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The Beats - A Graphic History by Paul Buhle

The Beats - A Graphic History

by Paul Buhle (Editor), Joyce Brabner (Author), Gary Dumm (Illustrator), Mary Fleener (Illustrator), Jay Kinney (Illustrator)12 more, Peter Kuper (Illustrator), Jeffrey Lewis (Illustrator), Summer McClinton (Illustrator), Jerome Neukirch (Illustrator), Harvey Pekar (Author), Nancy Peters (Author), Ed Piskor (Illustrator), Trina Robbins (Author), Penelope Rosemont (Author), Nick Thorkelson (Illustrator), Anne Timmons (Illustrator), Lance Tooks (Illustrator)

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Showing 1-5 of 10 (next | show all)
An excellent history of the Beat movement. I thought I knew a lot about the authors of this time period but this graphic novel showed me how little I really knew. ( )
  LJMax | Aug 21, 2015 |
I loved this graphic novel!! It was a breathless read and definitely requires multiple re-readings. I get that way with the Beats. Books regarding them are inhaled like some kind of drug, nothing else gets any attention while I'm reading about my Beats.

The Beats: A Graphic Novel briefly covers the live's of the "big three"; Kerouac, Ginsberg and Burroughs. Then it covers a multitude of other topics including the San Francisco "Renaissance" and "Beatnik Chicks," the latter of which captured my soul. This book also covers many artists of the Beat Generation who are not so well known.

If you are at all interested in learning a little something about the Beats, this is a good place to start. ( )
  AuntieClio | Dec 26, 2013 |
I'm on a Ginsberg kick . . . This biographical look at the intertwining lives of the Beats was an uneven treatment in a cool format. ( )
  beckydj | Mar 31, 2013 |
As varied and uneven as the Beats themselves, this graphic history gives a good sense of their milieux, foibles and accomplishments. The minor figures are of particular interest.
  kencf0618 | Jan 8, 2011 |
All of the histories are interesting and look beautiful. Particularly the history of Beat women and their relationships with so-called heroes of the generation. Very real and poignant. ( )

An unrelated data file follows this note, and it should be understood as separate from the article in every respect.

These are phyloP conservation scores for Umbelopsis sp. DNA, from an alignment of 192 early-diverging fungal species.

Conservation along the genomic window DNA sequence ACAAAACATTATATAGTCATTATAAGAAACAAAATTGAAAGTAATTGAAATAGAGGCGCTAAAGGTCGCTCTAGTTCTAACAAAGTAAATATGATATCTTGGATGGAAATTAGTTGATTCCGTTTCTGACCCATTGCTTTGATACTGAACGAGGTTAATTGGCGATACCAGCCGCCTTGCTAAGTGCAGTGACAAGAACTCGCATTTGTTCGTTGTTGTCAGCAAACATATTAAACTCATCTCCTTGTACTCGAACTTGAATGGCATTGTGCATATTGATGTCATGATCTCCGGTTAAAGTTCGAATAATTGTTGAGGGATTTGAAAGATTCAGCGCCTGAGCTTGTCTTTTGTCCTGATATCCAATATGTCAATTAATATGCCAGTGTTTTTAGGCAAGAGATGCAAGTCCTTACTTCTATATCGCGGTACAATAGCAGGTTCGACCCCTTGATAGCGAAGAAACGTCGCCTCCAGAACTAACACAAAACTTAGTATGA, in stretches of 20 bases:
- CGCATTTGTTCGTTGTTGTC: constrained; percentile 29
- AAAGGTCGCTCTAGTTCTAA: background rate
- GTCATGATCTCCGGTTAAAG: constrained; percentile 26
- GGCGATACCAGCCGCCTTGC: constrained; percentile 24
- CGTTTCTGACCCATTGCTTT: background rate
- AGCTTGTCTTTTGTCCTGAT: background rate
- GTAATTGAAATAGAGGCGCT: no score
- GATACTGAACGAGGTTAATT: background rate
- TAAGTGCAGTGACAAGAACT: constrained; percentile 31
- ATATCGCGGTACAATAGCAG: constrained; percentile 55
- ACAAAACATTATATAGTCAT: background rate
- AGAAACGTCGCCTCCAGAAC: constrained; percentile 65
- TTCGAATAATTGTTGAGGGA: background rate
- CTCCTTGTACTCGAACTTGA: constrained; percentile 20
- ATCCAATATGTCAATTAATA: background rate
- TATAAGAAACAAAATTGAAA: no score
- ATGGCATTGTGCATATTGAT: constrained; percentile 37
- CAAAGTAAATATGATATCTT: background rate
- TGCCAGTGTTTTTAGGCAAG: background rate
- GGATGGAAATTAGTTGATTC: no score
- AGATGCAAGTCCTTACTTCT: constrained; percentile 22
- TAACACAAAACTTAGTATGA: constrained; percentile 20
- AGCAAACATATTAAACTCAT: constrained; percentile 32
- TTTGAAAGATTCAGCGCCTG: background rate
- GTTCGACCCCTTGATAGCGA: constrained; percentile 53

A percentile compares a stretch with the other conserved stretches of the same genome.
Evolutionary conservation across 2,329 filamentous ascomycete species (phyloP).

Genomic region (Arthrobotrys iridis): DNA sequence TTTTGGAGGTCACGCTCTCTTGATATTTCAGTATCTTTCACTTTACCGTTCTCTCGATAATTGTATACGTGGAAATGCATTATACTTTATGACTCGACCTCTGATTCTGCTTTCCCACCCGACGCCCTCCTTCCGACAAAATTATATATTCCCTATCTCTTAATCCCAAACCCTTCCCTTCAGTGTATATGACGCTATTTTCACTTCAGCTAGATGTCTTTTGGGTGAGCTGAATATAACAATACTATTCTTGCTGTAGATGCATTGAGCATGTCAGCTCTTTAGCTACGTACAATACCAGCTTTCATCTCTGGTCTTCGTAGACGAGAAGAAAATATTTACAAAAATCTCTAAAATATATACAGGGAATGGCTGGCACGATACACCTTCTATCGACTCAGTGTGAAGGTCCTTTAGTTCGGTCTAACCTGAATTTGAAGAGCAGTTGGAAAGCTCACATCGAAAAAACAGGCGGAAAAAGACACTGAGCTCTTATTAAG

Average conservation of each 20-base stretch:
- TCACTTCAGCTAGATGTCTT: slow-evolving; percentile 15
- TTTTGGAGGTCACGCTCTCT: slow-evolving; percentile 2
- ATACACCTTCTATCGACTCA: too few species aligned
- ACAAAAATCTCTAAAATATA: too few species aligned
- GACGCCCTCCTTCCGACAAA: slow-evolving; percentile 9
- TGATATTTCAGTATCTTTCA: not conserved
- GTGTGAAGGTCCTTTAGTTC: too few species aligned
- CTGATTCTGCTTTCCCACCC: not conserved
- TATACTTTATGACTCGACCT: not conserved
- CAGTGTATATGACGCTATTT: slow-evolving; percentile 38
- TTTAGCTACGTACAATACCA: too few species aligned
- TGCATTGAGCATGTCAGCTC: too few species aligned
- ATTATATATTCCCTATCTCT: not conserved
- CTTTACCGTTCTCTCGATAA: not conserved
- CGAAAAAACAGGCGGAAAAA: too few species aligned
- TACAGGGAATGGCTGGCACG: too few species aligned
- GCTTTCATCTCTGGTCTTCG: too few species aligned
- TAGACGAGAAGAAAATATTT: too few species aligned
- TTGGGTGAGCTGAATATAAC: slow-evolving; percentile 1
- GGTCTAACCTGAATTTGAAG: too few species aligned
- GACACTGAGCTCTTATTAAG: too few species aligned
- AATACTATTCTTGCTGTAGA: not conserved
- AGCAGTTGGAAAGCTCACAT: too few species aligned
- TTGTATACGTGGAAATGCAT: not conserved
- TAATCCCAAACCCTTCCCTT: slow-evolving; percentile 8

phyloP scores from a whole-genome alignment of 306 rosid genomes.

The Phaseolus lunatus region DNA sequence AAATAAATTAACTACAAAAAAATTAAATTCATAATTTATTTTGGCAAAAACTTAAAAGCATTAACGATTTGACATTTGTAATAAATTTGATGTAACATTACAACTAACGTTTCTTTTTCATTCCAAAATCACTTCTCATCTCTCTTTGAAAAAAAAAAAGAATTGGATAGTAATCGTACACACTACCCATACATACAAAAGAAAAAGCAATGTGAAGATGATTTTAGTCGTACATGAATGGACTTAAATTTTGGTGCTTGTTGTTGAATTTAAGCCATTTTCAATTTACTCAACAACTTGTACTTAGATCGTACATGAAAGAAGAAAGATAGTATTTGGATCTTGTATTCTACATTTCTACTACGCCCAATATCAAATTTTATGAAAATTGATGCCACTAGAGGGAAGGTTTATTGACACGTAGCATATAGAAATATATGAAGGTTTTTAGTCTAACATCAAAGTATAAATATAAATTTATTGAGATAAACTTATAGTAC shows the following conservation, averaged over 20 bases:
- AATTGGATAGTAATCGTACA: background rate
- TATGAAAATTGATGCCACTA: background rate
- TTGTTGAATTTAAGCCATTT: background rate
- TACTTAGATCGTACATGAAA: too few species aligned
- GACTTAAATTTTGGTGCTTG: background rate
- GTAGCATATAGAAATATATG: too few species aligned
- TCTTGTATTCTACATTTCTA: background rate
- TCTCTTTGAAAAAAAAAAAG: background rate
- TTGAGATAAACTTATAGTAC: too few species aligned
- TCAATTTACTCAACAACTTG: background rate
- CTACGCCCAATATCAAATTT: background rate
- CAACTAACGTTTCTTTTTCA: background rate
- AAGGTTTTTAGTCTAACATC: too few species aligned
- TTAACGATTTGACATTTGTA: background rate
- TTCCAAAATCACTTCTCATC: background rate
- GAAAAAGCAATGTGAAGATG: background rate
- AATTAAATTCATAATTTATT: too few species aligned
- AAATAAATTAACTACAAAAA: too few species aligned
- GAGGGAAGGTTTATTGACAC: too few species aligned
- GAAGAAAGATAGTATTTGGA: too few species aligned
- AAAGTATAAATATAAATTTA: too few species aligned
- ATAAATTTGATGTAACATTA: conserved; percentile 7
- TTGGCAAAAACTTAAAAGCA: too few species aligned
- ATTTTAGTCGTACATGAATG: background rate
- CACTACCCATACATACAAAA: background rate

KropotkinsLeftFoot | Oct 1, 2010 |
Showing 1-5 of 10 (next | show all)
Where Pekar et al succeed is in their addressing the lesser but still important figures of the Beat movement.

The Beats: A Graphic History is everything a radical history should be: critical, admiring, quirky and apologetic.
added by lampbane | editBoing Boing, Cory Doctorow (Apr 2, 2009)

» Add other authors

Author nameRoleType of authorWork?Status
Buhle, PaulEditorprimary authorall editionsconfirmed
Brabner, JoyceAuthormain authorall editionsconfirmed
Dumm, GaryIllustratormain authorall editionsconfirmed
Fleener, MaryIllustratormain authorall editionsconfirmed
Kinney, JayIllustratormain authorall editionsconfirmed
Kuper, PeterIllustratormain authorall editionsconfirmed
Lewis, JeffreyIllustratormain authorall editionsconfirmed
McClinton, SummerIllustratormain authorall editionsconfirmed
Neukirch, JeromeIllustratormain authorall editionsconfirmed
Pekar, HarveyAuthormain authorall editionsconfirmed
Peters, NancyAuthormain authorall editionsconfirmed
Piskor, EdIllustratormain authorall editionsconfirmed
Robbins, TrinaAuthormain authorall editionsconfirmed
Rosemont, PenelopeAuthormain authorall editionsconfirmed
Thorkelson, NickIllustratormain authorall editionsconfirmed
Timmons, AnneIllustratormain authorall editionsconfirmed
Tooks, LanceIllustratormain authorall editionsconfirmed
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There was never anything like them in American literature and American culture, and it is unlikely that there will ever be anything much like them again.
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Amazon.com Product Description (ISBN 0809094967, Hardcover)

In The Beats: A Graphic History, those who were mad to live have come back to life through artwork as vibrant as the Beat movement itself. Told by the comic legend Harvey Pekar, his frequent artistic collaborator Ed Piskor, and a range of artists and writers, including the feminist comic creator Trina Robbins and the Mad magazine artist Peter Kuper, The Beats takes us on a wild tour of a generation that, in the face of mainstream American conformity and conservatism, became known for its determined uprootedness, aggressive addictions, and startling creativity and experimentation.
What began among a small circle of friends in New York and San Francisco during the late 1940s and early 1950s laid the groundwork for a literary explosion, and this striking anthology captures the storied era in all its incarnations—from the Benzedrine-fueled antics of Kerouac, Ginsberg, and Burroughs to the painting sessions of Jay DeFeo’s disheveled studio, from the jazz hipsters to the beatnik chicks, from Chicago’s College of Complexes to San Francisco’s famed City Lights bookstore. Snapshots of lesser-known poets and writers sit alongside frank and compelling looks at the Beats’ most recognizable faces. What emerges is a brilliant collage of—and tribute to—a generation, in a form and style that is as original as its subject.

(retrieved from Amazon Thu, 12 Mar 2015 18:07:18 -0400)

This revelatory and exhilarating and funny book not only tells us of the Beat generation, but of a time when we as individuals felt truly free. It is as fresh and pertinent as the latest scholarly history only far more entertaining--Studs Terkel.

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